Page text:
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Sexual Partnership-Level Correlates of Intimate Partner Violence Among Men Who Have Sex with Men and Transgender Women in Lima, Peru.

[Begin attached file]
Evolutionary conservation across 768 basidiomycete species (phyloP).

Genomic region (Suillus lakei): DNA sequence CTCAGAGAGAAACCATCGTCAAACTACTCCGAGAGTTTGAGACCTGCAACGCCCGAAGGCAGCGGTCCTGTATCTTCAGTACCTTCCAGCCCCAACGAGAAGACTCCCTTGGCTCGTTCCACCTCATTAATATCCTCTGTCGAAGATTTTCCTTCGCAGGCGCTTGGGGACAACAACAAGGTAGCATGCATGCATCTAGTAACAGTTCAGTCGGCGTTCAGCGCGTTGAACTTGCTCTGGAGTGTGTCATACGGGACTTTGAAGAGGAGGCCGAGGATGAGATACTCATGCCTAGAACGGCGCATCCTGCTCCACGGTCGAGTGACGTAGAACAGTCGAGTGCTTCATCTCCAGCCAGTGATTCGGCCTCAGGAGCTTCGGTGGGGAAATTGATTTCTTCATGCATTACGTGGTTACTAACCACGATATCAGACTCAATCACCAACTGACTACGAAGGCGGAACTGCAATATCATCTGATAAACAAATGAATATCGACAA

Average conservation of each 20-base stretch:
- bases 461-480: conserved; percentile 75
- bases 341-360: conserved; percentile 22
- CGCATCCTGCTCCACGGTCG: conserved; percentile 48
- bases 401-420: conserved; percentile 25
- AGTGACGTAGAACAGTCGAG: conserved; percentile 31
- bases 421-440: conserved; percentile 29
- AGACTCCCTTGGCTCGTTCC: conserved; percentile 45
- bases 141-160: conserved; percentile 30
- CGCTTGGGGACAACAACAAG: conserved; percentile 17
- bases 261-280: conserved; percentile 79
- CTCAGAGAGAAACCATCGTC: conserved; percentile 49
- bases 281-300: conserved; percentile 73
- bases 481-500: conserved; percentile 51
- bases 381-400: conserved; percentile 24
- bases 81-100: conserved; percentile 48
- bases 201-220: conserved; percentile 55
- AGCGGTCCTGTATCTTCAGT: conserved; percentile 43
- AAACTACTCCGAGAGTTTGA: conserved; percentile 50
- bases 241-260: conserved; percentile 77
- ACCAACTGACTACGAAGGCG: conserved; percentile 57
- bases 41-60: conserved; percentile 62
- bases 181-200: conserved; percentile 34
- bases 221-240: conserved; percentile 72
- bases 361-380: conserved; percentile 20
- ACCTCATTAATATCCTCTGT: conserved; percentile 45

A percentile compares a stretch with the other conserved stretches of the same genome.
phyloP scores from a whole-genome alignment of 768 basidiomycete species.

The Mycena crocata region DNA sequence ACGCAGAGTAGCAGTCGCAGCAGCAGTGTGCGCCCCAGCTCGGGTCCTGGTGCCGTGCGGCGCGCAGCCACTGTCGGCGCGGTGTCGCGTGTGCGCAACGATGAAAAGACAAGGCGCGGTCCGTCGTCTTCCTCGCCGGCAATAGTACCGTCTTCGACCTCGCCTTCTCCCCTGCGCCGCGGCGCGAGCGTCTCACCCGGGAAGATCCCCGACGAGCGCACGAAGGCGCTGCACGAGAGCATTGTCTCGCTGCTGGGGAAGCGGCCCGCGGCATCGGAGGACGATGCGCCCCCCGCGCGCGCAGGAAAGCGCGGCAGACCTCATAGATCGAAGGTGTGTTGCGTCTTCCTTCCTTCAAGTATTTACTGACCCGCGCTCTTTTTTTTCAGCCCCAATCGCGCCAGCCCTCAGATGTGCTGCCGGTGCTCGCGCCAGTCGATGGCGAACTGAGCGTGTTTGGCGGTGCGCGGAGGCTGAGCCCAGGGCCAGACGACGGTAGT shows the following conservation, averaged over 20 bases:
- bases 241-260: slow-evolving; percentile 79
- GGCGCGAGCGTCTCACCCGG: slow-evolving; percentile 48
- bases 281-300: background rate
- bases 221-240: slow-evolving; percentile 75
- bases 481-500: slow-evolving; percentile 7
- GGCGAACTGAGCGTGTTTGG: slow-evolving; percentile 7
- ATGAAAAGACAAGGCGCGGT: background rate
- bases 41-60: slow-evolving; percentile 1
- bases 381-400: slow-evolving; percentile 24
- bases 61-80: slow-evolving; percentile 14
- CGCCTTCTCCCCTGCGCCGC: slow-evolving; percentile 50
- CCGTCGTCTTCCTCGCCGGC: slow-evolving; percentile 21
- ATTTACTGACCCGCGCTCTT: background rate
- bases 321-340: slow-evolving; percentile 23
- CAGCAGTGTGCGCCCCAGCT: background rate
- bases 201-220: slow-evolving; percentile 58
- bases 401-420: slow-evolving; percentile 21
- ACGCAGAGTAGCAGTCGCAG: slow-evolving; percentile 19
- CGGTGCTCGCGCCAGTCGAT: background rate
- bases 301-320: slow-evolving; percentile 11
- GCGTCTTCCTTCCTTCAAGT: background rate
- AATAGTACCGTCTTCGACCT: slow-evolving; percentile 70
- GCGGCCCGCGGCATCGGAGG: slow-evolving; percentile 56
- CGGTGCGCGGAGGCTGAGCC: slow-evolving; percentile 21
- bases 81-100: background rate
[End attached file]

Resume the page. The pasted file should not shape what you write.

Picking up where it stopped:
To improve understanding of factors associated with intimate partner violence (IPV) and explore its role in sexually transmitted infection (STI) acquisition, we analyzed partnership-level correlates of IPV among men who have sex with men (MSM) and transgender women (TW) in Peru. In a 2017 cross-sectional study of rectal STI screening and HIV prevention, MSM/TW completed a sociobehavioral survey addressing demographic characteristics, sexual risk behaviors, and substance use, and were tested for rectal gonorrhea and chlamydia, syphilis, and HIV. Generalized estimating equations estimated individual- and partner-level correlates of IPV. Of 576 participants (median age, 27 years), 7.9% (36/456) of MSM and 15.0% (18/120) of TW reported IPV with ≥ 1 of their last three partners. MSM/TW reporting IPV were more likely to meet criteria for an alcohol use disorder (74.1%) than participants reporting no IPV (56.7%; p < .01). Physical violence (4.5% MSM; 9.2% TW) was associated with stable partnerships (aPR 3.79, 95% CI 1.79-8.04), partner concurrency (4.42, 1.19-16.40), and participant alcohol (4.71, 1.82-12.17) or drug use (5.38, 2.22-13.02) prior to sex. Psychological violence (4.5% MSM; 5.0% TW) was associated with stable partnerships (2.84, 1.01-7.99). Sexual IPV was reported by 1.1% of MSM and 5.0% of TW. Physical, psychological, and sexual IPV were reported in sexual partnerships of Peruvian MSM and TW, particularly with stable partners and in conjunction with substance use.

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